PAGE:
If you want to be more consistent, raise the stakes.
Take for instance, working out. If you set a goal to start working out in the mornings before work, you’re going to be challenged with that sweet-sounding snooze button. You’re excited when you go to bed thinking “I’m working out tomorrow!” And then morning comes, and the idea of hitting snooze so you can sleep longer has a strong pull to it. You justify it to yourself, maybe even arguing that you’ll workout after work (which you don’t).
No one knows if you miss your goal this morning to workout. It’s “not a big deal.”
Until your one missed day turns into two… into five…into a month. That’s a bigger deal.
But what if we changed one thing about that morning workout goal and added the fact that you were going to meet a friend at the gym.
When that alarm goes off, you might consider hitting it but will remember that you have a friend who was willing to get out of bed before the sun came up to workout with you. You turn off the alarm, get out of bed, get ready and head to the gym to meet your friend.
The alarm sounded the same. The excuses your mind made were the same. The only difference between morning A and morning B was the fact that someone you like was counting on you to be there. You made your goal because you didn’t want to let that person down.
It’s easier to have consistency when there are immediate stakes to your decision.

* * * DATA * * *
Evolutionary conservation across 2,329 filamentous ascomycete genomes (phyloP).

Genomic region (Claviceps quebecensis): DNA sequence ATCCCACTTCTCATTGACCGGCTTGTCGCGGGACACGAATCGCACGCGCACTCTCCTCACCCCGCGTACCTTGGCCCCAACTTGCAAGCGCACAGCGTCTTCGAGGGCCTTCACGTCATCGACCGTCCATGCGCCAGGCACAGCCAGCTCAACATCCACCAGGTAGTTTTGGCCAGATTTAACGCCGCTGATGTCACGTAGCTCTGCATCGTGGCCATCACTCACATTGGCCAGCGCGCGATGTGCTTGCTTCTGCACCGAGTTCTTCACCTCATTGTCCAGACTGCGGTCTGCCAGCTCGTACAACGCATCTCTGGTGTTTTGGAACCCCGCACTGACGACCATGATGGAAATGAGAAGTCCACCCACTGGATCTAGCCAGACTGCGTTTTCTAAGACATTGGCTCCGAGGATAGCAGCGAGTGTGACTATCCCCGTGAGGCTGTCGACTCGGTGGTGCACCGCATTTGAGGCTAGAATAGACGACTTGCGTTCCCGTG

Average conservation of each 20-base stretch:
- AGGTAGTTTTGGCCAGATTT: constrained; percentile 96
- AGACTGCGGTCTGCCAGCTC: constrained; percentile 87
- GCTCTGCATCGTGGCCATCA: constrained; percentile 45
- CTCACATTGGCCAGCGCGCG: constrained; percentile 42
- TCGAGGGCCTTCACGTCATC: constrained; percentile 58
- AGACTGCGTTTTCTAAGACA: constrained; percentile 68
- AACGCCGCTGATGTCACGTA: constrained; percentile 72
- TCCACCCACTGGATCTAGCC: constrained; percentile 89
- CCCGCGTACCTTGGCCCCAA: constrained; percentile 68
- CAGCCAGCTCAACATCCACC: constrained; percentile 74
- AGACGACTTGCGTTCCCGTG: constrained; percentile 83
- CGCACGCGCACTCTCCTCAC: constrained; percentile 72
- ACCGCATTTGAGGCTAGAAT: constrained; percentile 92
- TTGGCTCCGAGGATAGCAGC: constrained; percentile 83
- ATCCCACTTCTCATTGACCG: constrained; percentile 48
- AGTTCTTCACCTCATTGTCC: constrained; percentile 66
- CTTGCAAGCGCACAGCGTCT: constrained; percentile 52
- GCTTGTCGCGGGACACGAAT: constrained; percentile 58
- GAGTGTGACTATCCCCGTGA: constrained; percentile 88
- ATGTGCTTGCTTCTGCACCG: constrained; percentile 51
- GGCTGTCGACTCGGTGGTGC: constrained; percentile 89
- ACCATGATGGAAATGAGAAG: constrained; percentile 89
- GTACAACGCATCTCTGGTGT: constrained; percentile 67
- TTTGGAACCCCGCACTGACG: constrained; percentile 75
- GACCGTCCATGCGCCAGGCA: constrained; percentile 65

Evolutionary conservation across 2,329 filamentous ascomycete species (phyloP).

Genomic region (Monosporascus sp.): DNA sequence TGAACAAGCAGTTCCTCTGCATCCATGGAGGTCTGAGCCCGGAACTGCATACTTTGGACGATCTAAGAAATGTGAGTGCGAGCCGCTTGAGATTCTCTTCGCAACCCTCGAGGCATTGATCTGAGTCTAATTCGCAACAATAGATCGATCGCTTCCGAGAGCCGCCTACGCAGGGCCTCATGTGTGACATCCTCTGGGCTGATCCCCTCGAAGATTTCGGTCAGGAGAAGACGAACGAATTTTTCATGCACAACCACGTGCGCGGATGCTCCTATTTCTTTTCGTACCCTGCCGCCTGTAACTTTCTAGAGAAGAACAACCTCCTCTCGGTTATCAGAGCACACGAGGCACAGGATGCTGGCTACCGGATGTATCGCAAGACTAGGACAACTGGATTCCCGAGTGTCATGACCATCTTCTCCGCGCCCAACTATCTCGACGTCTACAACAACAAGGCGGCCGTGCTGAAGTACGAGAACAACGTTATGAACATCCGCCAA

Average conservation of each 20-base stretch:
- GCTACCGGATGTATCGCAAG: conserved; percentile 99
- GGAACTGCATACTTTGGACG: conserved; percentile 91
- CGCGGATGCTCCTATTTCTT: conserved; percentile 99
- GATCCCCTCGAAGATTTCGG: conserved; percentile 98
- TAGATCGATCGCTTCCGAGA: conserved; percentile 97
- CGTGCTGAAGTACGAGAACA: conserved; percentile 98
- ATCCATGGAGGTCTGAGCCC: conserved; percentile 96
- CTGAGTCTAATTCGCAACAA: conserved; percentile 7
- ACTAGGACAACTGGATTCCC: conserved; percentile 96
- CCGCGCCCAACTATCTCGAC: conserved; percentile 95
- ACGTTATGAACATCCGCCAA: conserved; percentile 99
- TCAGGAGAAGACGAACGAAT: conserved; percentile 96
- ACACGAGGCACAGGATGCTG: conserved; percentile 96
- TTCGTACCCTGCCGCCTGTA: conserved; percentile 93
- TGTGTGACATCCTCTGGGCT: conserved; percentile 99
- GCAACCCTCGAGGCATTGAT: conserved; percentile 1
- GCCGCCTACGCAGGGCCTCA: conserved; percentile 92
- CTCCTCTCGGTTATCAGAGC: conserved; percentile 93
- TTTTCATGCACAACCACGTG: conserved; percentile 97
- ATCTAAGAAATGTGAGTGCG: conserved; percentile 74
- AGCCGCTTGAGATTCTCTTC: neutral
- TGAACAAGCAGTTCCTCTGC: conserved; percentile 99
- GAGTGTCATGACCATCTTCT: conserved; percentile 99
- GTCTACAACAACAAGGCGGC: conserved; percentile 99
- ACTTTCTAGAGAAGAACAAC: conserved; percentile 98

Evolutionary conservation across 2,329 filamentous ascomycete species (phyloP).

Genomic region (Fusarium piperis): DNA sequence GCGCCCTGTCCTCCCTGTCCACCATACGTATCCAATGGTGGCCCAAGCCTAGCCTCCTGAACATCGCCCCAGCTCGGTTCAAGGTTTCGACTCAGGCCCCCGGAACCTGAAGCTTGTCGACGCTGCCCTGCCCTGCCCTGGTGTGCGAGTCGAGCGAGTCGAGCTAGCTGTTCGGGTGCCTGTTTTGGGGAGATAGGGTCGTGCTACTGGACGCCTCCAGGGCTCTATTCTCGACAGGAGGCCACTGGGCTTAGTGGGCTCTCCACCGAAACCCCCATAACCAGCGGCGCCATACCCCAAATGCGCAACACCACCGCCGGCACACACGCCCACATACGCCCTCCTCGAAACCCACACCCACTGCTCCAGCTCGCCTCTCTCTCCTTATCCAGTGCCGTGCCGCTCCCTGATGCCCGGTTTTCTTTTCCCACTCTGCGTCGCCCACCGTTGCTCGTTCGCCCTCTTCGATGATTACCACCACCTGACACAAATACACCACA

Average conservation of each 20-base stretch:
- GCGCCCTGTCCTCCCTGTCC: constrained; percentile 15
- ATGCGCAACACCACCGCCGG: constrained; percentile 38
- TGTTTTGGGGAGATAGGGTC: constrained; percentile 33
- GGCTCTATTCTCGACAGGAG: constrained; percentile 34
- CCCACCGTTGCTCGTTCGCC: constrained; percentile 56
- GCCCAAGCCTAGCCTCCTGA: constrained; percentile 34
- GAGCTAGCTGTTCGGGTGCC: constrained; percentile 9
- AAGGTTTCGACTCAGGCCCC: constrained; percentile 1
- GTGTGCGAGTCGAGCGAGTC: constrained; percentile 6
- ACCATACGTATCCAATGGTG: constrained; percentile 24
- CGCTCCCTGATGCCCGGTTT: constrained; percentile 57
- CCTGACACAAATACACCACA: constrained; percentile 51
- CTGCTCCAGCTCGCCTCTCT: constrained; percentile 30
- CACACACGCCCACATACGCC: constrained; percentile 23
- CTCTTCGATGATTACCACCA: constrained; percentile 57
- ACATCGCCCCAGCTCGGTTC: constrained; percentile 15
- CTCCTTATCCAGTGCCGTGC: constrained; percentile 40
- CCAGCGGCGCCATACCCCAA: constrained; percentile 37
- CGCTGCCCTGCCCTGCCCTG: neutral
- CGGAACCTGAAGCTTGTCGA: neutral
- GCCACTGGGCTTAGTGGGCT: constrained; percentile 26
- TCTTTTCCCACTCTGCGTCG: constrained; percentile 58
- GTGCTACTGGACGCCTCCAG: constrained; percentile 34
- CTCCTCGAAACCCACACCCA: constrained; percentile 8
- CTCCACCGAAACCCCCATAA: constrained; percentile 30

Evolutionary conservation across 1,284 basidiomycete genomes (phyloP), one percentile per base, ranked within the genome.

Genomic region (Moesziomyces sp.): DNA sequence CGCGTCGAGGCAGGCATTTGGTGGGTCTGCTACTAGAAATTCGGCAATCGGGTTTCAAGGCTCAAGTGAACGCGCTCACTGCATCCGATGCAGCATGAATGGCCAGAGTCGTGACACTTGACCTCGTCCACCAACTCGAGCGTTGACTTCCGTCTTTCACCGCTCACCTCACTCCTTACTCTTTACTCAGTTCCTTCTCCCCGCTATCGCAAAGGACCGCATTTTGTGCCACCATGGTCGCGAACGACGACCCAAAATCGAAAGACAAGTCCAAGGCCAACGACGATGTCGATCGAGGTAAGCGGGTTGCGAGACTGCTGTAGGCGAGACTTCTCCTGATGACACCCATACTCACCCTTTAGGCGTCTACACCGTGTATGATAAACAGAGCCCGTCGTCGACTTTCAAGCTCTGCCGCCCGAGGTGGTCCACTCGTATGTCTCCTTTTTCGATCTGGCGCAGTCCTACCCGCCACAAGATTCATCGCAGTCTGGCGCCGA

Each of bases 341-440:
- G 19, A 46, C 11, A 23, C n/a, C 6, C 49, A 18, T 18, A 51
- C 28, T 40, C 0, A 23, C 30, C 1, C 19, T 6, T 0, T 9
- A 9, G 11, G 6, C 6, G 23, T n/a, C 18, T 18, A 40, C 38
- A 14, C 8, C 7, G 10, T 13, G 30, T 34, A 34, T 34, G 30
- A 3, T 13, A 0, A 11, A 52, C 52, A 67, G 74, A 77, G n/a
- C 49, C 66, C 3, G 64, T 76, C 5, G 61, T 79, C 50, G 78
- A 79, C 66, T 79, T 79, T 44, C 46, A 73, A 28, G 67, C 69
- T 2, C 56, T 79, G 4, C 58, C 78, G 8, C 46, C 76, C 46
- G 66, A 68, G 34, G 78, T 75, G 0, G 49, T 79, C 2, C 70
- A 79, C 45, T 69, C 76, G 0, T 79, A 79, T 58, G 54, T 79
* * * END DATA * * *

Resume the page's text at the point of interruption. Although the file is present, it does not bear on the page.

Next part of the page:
That is the power of accountability.
You can even take this example to a new level by offering to pay your friend $100 every time you miss an agreed-upon morning workout. You most likely won’t miss more than one. Why?
Because you don’t want to pay your friend $100 that you’d rather spend on something else.
Stakes increased. Likelihood of showing up to workout increased.
Too many of us are trying to reach our goals or build new habits all by ourselves. In reality, we need someone(s) there to help us – an accountability partner. This person can be a mentor, a friend willing to meet us at the gym, or even a hired coach who checks in on our progress every week. We all need someone to essentially hold our feet to the fire in order to meet our agreed upon standard – and we all need consequences when we fail to live up to that standard.
If you want to be more consistent in your morning workouts, meet someone at the gym at 6am.
If you want to be more consistent reading books, have a small book club with 2-3 friends.
If you want to be more consistent building your career skills, have a mentor or friend who will practice sales pitches or presentations with you.
Consistency requires accountability. The more we have of it in the form of a relationship or consequences (like paying a “fine”), the more likely we are to build our consistency.
The better your accountability, the better your consistency.
“Either run the day or the day runs you.”Jim Rohn
Life comes at you fast as a leader. It can feel that our role many days is to be the company firefighter, constantly running around trying to put out fires that others started. We hit the ground running as soon as we walk into the office and by the time 5pm arrives, we’re exhausted from a nonstop today. We look at our current priority list and realize that despite not even sitting down for lunch, we accomplished absolutely nothing that was on our priority list.